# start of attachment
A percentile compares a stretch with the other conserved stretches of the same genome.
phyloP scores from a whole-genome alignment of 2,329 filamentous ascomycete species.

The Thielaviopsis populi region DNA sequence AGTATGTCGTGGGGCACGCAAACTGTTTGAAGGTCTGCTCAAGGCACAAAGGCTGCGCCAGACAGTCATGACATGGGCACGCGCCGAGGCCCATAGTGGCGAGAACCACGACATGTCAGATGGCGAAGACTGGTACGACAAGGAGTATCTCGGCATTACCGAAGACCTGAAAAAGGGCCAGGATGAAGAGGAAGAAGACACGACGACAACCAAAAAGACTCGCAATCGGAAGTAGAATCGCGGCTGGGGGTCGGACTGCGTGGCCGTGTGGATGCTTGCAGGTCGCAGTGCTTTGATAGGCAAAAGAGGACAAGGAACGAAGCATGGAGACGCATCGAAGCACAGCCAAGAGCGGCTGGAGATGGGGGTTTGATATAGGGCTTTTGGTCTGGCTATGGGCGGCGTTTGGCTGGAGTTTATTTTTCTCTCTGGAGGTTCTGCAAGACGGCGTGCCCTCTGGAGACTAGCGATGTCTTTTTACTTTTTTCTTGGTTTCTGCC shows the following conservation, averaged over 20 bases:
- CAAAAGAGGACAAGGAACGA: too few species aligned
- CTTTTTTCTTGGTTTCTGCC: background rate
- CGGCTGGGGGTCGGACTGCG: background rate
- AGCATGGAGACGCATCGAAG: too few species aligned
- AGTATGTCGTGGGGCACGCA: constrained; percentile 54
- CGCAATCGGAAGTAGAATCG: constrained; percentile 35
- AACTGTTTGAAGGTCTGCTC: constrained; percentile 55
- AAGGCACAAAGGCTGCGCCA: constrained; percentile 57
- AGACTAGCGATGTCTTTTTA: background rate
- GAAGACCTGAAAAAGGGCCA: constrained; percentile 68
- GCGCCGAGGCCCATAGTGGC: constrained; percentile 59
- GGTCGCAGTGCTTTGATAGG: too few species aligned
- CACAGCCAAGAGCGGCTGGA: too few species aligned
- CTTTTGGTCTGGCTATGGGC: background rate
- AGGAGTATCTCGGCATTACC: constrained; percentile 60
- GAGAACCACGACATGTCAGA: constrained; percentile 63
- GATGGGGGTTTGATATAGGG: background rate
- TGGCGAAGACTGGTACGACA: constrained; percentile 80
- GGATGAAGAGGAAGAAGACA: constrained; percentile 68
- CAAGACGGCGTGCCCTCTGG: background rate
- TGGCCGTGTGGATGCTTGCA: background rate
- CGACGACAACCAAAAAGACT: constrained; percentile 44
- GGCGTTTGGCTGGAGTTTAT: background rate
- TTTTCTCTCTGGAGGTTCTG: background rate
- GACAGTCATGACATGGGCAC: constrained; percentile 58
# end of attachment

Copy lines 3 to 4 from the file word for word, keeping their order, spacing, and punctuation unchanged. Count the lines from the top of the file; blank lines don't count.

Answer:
The Thielaviopsis populi region DNA sequence AGTATGTCGTGGGGCACGCAAACTGTTTGAAGGTCTGCTCAAGGCACAAAGGCTGCGCCAGACAGTCATGACATGGGCACGCGCCGAGGCCCATAGTGGCGAGAACCACGACATGTCAGATGGCGAAGACTGGTACGACAAGGAGTATCTCGGCATTACCGAAGACCTGAAAAAGGGCCAGGATGAAGAGGAAGAAGACACGACGACAACCAAAAAGACTCGCAATCGGAAGTAGAATCGCGGCTGGGGGTCGGACTGCGTGGCCGTGTGGATGCTTGCAGGTCGCAGTGCTTTGATAGGCAAAAGAGGACAAGGAACGAAGCATGGAGACGCATCGAAGCACAGCCAAGAGCGGCTGGAGATGGGGGTTTGATATAGGGCTTTTGGTCTGGCTATGGGCGGCGTTTGGCTGGAGTTTATTTTTCTCTCTGGAGGTTCTGCAAGACGGCGTGCCCTCTGGAGACTAGCGATGTCTTTTTACTTTTTTCTTGGTTTCTGCC shows the following conservation, averaged over 20 bases:
- CAAAAGAGGACAAGGAACGA: too few species aligned